Well. That would be interesting, if it were true.
It’s not just the subject matter of the press release that is strange, though. There’s the little fact that it’s for a paper that is in review, not one that has been published. Usually, papers in review don’t get press releases, because goodness knows Reviewer Number 2 has taken a lot of manuscripts out of contention and they never see the light of day.
In fact, I have to admit: I am so pulling for Reviewer Number 2 to take this manuscript down. Preferably with sniper-style precision and finality. As Adam Goldstein indicated on Twitter, this is something that most journal editors would not even send out for review.
A quick search on Google Scholar revealed one article on animal DNA co-authored by the researcher mentioned in the press release, Melba Ketchum: Recommendations on animal DNA forensic and identity testing. This morning, I’ve found another: A low-cost, high-throughput, automated single nucleotide polymorphism assay for forensic human DNA applications.
That Ketchum is a published author on DNA techniques makes me think this is not a hoax. And I’ve smelled sasquatch hoaxes before (see related posts at bottom). This feels much more like... overly enthusiastic interpretation, if I’m being charitable about it.
More details emerged this morning courtesy of @mem_somerville.
The source of the DNA appears to have been from a woman in Michigan who claims to feed blueberry muffins and bagels to Sasquatches on her property. The researcher, Melba Ketchum, also appears to claim to have DNA from angels. This longer article has more details.
I would love some other science blogger to do a post on, “If this were true, this is what the DNA would be like, and these are the reasons someone could get mislead.” On the latter, I can say: I lived through the rush to find dinosaur-era DNA back in the 1990s. There were a lot of papers published in Glamour Mags claiming to have DNA tens of millions of years old. It didn’t replicate. Lots of cases of contamination. This taught me that DNA is much trickier to work with than you might think.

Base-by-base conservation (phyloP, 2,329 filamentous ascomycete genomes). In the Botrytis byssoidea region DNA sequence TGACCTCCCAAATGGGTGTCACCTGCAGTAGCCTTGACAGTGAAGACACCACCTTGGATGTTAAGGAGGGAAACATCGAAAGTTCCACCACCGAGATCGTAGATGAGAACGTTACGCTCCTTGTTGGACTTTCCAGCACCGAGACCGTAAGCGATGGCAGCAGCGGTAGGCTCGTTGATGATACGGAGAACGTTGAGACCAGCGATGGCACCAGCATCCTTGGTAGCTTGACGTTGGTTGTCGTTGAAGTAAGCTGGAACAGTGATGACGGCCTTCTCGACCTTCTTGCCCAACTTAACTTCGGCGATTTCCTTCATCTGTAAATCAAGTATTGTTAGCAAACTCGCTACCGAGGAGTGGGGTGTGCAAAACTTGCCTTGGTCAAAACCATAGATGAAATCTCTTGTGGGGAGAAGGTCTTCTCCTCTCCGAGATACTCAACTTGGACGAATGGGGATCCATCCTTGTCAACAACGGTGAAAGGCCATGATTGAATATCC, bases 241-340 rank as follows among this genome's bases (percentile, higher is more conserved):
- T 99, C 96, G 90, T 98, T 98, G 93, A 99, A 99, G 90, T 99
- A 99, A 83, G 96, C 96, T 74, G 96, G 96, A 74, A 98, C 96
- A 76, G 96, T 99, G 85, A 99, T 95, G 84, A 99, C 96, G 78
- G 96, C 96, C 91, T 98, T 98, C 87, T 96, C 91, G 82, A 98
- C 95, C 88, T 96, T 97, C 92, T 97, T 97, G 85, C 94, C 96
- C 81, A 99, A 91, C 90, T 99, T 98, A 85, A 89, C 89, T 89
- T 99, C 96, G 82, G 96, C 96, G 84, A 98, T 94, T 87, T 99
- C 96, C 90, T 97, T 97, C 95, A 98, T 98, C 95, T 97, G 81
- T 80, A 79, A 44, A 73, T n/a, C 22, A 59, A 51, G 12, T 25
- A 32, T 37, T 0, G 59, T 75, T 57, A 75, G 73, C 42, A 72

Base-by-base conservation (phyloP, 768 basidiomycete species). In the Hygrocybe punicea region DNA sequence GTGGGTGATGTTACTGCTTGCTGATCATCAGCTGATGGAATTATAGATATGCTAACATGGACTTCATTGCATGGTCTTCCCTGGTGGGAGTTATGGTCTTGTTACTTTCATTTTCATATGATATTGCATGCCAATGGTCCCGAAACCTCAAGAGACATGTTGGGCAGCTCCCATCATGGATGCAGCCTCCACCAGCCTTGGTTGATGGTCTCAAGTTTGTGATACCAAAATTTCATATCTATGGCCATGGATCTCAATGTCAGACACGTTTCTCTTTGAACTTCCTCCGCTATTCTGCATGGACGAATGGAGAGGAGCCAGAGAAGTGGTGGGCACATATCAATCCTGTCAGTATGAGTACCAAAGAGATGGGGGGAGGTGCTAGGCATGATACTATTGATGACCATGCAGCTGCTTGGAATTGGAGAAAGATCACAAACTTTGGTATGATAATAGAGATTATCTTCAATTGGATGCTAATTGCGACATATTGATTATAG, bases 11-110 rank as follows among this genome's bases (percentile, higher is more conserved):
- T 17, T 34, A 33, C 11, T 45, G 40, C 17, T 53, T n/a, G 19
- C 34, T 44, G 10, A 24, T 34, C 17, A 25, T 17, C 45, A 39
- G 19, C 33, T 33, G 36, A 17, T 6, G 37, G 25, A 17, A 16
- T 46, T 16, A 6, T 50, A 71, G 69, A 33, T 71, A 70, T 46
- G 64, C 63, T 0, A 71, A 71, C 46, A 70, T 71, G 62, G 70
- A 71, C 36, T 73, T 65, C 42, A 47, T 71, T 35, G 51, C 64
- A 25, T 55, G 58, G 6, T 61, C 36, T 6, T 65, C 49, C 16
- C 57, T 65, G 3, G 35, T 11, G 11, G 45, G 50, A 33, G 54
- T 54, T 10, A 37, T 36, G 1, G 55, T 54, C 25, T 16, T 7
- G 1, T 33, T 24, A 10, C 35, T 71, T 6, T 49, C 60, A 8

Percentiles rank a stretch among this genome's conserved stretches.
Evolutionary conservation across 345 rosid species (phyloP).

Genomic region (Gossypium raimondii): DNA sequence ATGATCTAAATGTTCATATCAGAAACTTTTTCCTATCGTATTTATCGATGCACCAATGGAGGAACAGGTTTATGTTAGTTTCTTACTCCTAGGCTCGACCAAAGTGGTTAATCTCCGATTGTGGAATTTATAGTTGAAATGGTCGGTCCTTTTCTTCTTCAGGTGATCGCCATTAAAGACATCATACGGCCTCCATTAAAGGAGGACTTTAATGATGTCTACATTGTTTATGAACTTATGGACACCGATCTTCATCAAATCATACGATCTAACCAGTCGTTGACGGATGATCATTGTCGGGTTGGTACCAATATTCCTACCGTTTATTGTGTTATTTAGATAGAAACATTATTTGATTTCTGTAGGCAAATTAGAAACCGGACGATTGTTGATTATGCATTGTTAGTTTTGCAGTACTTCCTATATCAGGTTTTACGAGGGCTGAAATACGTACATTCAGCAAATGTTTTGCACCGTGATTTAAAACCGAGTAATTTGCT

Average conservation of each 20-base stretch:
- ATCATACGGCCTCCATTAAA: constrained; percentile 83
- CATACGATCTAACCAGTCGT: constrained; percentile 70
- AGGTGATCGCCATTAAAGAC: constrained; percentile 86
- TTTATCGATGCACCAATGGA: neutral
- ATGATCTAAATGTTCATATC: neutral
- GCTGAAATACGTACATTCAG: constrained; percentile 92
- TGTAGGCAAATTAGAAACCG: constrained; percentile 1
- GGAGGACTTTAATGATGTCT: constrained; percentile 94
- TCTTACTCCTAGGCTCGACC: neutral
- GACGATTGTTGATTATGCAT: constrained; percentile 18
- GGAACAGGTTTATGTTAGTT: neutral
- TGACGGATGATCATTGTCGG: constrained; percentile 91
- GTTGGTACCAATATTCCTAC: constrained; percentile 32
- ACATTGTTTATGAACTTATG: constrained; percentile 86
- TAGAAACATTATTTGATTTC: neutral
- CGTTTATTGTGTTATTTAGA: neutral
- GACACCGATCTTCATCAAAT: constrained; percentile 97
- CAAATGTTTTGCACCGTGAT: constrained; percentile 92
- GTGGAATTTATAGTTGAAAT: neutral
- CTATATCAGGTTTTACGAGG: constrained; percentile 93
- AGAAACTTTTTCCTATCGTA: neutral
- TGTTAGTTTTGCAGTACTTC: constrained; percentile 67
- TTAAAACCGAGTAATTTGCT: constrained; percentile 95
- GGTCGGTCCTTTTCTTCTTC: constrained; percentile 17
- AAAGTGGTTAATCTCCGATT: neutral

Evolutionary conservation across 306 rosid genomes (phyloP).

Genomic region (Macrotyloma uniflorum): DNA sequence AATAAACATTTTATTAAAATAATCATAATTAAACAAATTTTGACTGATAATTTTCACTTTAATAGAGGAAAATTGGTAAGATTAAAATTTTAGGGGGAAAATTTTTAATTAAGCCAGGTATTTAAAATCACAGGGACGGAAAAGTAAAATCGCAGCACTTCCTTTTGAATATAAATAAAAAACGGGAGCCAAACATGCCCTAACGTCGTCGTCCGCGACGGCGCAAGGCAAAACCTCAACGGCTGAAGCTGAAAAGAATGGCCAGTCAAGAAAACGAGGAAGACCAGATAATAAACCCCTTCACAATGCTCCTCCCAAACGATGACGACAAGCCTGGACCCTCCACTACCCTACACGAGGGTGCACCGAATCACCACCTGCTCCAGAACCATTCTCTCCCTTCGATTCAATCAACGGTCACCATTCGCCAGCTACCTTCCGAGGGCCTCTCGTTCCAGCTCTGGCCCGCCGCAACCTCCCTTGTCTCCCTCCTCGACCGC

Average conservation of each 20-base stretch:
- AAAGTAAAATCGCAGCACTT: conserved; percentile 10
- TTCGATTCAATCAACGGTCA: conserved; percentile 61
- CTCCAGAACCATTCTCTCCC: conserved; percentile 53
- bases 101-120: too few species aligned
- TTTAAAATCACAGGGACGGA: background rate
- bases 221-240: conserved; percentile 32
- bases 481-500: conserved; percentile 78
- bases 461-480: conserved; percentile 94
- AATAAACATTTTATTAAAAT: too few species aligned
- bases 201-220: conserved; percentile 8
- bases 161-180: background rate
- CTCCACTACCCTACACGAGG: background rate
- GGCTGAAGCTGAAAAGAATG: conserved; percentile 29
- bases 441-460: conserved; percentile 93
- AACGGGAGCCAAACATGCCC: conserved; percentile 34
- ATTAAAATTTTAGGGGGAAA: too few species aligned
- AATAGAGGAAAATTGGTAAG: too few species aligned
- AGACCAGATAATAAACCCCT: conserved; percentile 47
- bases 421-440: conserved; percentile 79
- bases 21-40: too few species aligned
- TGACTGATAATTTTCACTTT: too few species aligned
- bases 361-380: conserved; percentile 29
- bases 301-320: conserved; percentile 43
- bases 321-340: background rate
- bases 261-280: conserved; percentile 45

I think Neil himself has a good summary of this story so far:
I do not care if this is true or not. It makes the world a cooler place & it delights me(.)
While I am extremely skeptical of the results scientifically, this is shaping up to be one fascinating glimpse into fringe science.
Update: Apparently, this story has been bubbling in the sasquatch community for some time now. This post is interesting, is that it looks at the business that Melba Ketchum is in. The Better Business Bureau has several complaints lodged against her business for failing to deliver results.
More updates: Back in January, Melba Ketchum applied for copyright for media around “The Sasquatch Project.” (Hat tip to The OpenHelix Blog.) This is not surprising, as we have often seen people with sexy scientific projects try to make money with documentaries (e.g., the documentary on Darwinius).
Another report from back in January motes Ketchum says she has seen Sasquatch personally.
Update, 27 November 2012: I don’t like either of these two news stories. This one is two credulous (“actually proves the existence of Sasquatch”). This one is too mocking (“Like OMG!”). Hat tip to Leonid Kruglyak for spotting both.
Update, 28 November: Corrections and additional information from Robert Lindsay in the comments.
A attention-grabbing headline:
Boffin claims Bigfoot DNA reveals BESTIAL BONKING
...at odds with a nuanced final paragraph:
El Reg awaits it with interest. While it's easy to chortle at such stories, the scientific method demands that disbelief be suspended until peers have reviews and retested. Maybe it is possible that someone had the one-night stand from hell and we ended up with a near relative – but great claims demand great evidence.
Update, 29 November: Here’s an article from someone else who was responsible for testing sasquatch DNA back in 2005, which I blogged about at the time.
(W)hat exactly might Ketchum have sequenced? Coltman doesn’t know for sure, but he said that it’s easy to pick up human mitochondrial DNA because of contamination, and that the nuclear DNA could represent environmental noise, more contamination of yeast, fungi, or other microorganisms–very common occurrences with any forensic sample. “There are big piles of DNA sequence that come out of any environmental sample that don’t line up to anything,” he said.
Update, 1 December: Here’s an interview with Dr. Ketchum on Houston television.
Another cryptozoology disappointment
Smell the popcorn, carny’s coming to town
Hype, hoax, or hope?
More sasquatch honesty than expected
ABout where I expected we’d end up with sasquatch